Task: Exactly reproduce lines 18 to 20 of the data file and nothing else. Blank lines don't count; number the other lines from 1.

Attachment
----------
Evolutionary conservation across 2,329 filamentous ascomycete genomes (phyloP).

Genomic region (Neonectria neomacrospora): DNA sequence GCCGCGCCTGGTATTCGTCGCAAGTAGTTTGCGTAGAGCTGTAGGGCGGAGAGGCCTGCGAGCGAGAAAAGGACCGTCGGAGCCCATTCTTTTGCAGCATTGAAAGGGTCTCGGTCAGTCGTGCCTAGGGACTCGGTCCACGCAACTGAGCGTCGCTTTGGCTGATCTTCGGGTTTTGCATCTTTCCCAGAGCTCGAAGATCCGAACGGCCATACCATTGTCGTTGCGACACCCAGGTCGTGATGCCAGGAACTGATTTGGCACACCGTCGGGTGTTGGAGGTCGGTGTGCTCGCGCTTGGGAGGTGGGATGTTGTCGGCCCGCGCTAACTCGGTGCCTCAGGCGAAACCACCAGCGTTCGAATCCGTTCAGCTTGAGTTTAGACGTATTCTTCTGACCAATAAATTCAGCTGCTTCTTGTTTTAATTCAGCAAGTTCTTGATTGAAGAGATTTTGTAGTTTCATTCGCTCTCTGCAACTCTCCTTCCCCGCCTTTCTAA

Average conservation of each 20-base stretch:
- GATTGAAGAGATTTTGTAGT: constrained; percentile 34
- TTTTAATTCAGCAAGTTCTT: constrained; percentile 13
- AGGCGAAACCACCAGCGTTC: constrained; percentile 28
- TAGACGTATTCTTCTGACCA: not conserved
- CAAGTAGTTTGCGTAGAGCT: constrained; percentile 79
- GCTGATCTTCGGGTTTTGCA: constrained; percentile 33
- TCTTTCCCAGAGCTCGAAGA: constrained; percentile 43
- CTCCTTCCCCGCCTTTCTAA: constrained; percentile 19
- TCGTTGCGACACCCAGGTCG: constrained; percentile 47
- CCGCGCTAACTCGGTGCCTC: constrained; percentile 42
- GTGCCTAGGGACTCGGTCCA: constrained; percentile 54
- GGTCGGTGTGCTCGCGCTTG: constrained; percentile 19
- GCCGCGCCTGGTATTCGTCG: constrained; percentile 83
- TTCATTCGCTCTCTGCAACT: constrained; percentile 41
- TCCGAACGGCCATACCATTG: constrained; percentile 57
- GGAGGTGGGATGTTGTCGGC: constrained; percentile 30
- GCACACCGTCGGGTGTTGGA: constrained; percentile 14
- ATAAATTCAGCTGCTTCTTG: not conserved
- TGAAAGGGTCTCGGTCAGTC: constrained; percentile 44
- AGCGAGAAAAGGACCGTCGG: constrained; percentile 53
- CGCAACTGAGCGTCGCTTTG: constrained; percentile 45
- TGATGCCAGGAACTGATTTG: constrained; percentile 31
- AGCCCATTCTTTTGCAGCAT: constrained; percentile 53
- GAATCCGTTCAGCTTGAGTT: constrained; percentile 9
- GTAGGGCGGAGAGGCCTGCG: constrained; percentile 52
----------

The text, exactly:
- TCCGAACGGCCATACCATTG: constrained; percentile 57
- GGAGGTGGGATGTTGTCGGC: constrained; percentile 30
- GCACACCGTCGGGTGTTGGA: constrained; percentile 14